Perez appreciates students can choose a program within their comfort zone, or they can reach into an area that piques their interest. From robotics to leather working or photography, there’s a 4-H program for it.

“There’s something for everyone,” he says. “There are even things like fashion design where you design your own clothes and take them to the fair.”

Perez says an integral aspect of 4-H is also community service. He says their group takes ownership of cleaning up areas in town, as well as helping community members who can use a hand with projects. This is the norm for clubs throughout the state who understand the importance of being an active part of the community.

“What we’re trying to do in the long run is to produce someone who will be a constructive citizen,” says Kesner.

Throughout the century, 4-H has grown well beyond corn and tomatoes. With a little guidance, the kids who participate emerge with a broader education and deeper understanding of how to be a productive member of their community.

A kindred organization, Future Farmers of America was inspired by a need to not only educate the young people in progressive farming techniques but to inspire them to remain on the farms, as many lost interest during the tumultuous 1920s. In 1928, the first FFA members held their convention with 33 students from 18 states in attendance in Missouri. In 1930, Montana became the 38th charter.

FFA is different from 4-H in the fact that it is an intra-curricular program with classes taught within the school, versus the extracurricular activities of 4-H, yet with the same emphasis on hands-on education and productive endeavors.

Sheridan Johnson, Conrad, Montana FFA State President, was raised in a wheat growing family, so FFA is in her blood.

“When I was three my brother was the state officer so I was always going to these events,” she says. Yet, it wasn’t until their chapter came to her middle school to explain the program to the students that she thought it sounded like a good idea to take the ag classes. She laughs that she didn’t realize her mother planned on her to take them whether she intended to or not.

Johnson explains that FFA is one of the three components in an agricultural program model that includes a classroom/laboratory facet where the kids receive ag or science-based instruction, a Supervised Agricultural Experience (SAE), along with the leadership program of FFA. Everything the students do in the iconic blue jacket of the organization ties into their ultimate goal of an extensive and well-rounded experience.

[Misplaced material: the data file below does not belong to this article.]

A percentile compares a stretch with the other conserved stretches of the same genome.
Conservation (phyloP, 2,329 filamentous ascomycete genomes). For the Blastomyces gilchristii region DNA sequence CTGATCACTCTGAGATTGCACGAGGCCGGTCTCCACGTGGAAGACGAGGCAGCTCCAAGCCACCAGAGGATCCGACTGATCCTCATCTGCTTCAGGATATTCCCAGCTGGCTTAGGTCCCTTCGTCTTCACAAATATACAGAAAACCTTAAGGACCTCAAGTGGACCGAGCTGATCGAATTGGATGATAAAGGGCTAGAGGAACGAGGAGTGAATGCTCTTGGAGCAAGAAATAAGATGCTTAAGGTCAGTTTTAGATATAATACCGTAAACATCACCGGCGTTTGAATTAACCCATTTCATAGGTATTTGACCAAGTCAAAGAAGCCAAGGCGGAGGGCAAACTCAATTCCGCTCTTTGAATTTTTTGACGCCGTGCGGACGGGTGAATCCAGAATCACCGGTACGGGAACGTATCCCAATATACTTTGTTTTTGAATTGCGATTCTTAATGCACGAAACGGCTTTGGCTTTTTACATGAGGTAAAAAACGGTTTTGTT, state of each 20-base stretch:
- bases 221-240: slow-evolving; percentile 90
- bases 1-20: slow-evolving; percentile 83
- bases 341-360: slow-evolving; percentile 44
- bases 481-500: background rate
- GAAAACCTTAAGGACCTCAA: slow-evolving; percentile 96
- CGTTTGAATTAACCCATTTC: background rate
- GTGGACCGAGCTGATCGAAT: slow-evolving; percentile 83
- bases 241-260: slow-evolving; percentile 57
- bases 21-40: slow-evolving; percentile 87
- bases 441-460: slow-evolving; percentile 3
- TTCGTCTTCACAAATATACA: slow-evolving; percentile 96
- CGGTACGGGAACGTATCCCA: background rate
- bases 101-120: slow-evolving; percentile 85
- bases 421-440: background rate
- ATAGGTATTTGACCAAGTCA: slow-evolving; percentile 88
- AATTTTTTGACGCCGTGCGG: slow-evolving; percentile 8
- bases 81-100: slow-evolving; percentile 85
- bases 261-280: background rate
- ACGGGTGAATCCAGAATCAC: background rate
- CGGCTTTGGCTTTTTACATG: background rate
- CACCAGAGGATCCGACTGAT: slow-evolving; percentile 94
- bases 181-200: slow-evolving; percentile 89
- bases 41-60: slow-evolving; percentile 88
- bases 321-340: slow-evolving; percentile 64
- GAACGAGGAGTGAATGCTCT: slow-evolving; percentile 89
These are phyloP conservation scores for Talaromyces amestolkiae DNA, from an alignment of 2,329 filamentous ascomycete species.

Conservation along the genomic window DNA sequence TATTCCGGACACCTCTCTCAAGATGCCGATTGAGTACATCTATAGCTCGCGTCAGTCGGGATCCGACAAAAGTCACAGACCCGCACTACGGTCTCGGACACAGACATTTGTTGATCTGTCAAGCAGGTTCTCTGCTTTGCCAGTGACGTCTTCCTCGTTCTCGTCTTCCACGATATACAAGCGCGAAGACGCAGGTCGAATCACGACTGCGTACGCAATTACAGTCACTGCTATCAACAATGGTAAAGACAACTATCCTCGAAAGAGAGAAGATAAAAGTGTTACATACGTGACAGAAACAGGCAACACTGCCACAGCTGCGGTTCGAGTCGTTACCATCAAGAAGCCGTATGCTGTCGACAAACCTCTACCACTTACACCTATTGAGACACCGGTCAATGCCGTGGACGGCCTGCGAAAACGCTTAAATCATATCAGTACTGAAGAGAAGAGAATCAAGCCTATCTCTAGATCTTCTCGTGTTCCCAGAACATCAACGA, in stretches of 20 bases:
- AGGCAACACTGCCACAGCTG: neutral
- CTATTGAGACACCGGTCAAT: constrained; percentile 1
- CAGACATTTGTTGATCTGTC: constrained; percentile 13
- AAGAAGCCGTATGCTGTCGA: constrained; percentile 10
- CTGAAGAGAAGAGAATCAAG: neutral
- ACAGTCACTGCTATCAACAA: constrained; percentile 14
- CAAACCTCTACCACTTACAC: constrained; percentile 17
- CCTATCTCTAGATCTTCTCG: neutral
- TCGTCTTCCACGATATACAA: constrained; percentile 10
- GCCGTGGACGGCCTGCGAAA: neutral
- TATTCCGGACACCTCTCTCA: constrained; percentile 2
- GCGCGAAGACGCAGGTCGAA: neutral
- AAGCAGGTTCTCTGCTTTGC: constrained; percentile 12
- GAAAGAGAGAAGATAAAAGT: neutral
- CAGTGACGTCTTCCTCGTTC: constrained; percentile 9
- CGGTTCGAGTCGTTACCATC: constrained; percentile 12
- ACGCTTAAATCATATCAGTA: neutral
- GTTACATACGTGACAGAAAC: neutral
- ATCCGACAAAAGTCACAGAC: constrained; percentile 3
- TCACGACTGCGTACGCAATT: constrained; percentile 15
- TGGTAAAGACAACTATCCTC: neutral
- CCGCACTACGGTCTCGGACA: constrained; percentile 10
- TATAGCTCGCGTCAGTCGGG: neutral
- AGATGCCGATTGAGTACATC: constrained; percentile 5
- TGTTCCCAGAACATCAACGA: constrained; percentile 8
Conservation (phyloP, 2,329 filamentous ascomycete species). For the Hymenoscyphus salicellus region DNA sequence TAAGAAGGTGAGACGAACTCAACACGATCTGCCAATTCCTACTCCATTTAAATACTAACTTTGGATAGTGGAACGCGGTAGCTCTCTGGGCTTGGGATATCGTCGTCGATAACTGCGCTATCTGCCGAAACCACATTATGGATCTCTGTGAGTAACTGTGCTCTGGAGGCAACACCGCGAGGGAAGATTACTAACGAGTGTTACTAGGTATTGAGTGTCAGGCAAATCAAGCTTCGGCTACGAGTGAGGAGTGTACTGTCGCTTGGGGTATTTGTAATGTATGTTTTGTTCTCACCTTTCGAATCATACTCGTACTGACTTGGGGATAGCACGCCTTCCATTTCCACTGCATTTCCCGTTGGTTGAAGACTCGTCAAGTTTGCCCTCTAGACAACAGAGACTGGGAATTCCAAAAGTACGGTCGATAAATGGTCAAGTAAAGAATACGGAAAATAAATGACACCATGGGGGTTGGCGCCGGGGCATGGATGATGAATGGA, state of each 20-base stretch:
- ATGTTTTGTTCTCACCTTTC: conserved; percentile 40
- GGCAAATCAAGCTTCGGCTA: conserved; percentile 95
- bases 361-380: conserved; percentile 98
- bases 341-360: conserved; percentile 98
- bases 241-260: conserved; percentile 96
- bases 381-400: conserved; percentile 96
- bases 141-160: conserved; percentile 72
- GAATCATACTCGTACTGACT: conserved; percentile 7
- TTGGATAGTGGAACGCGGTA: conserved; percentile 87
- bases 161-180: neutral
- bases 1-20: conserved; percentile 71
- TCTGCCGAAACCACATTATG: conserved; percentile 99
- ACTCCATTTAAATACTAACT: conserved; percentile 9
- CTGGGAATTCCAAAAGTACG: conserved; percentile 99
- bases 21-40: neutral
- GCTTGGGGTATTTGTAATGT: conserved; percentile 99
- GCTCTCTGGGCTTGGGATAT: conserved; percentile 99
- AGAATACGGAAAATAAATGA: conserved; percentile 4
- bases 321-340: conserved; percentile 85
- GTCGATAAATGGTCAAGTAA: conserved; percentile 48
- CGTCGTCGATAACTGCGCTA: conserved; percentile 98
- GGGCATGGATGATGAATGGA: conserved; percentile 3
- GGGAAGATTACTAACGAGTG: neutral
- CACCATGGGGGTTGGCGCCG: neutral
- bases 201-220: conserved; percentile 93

Leadership is an enormous focus. Johnson notes the entire month of June encompasses leadership training and courses, and she found her niche working with the FFA alumni.

Although Johnson grew up farming, she has interests beyond wheat. “I had a poultry production SAE,” she says. “I’ve also experimented working in our chapter greenhouse.” She’s planning on job shadowing for an agricultural communication program to explore the possibilities for her career.

She says FFA is always adapting to the needs of the students, even if they never grew up on a farm like many of the students in more urban areas, such as Missoula. This is where their studies change to fit what they require.

“It’s really all up to you. You can go wherever you want with it,” she says.

Johnson is heading to Montana State University in Bozeman in the fall to pursue a degree in agricultural education communications with the intent to continue into biotechnology so she can communicate what she will learn with rest of the world.

For generations, 4-H and FFA taught students to expand their horizons through engaging projects. No longer purely the realm of the agricultural-minded, both organizations have evolved with the times to stay relevant in both rural and urban areas. The result is teaching young people the value of hard work, leadership, and community service that will undoubtedly touch lives for generations to come.


TO JOIN A 4-H GROUP, contact your local Extension office. There are numerous clubs throughout the state, or if your region doesn’t have one in your area, the agents are more than happy to help you start one that’s tailor made to the area’s needs. In some situations, you can also participate “At Large,” although the club organizations allow more opportunities for leadership roles on a regular basis.

Since certified agricultural or science focused classes are an integral aspect of an agricultural education, students who wish to join FFA must enroll in agricultural classes within their school. If this is not available, Montana students do have the option to take classes through the Nelson Academy of Agricultural Sciences Online ( to fulfill this aspect of the program.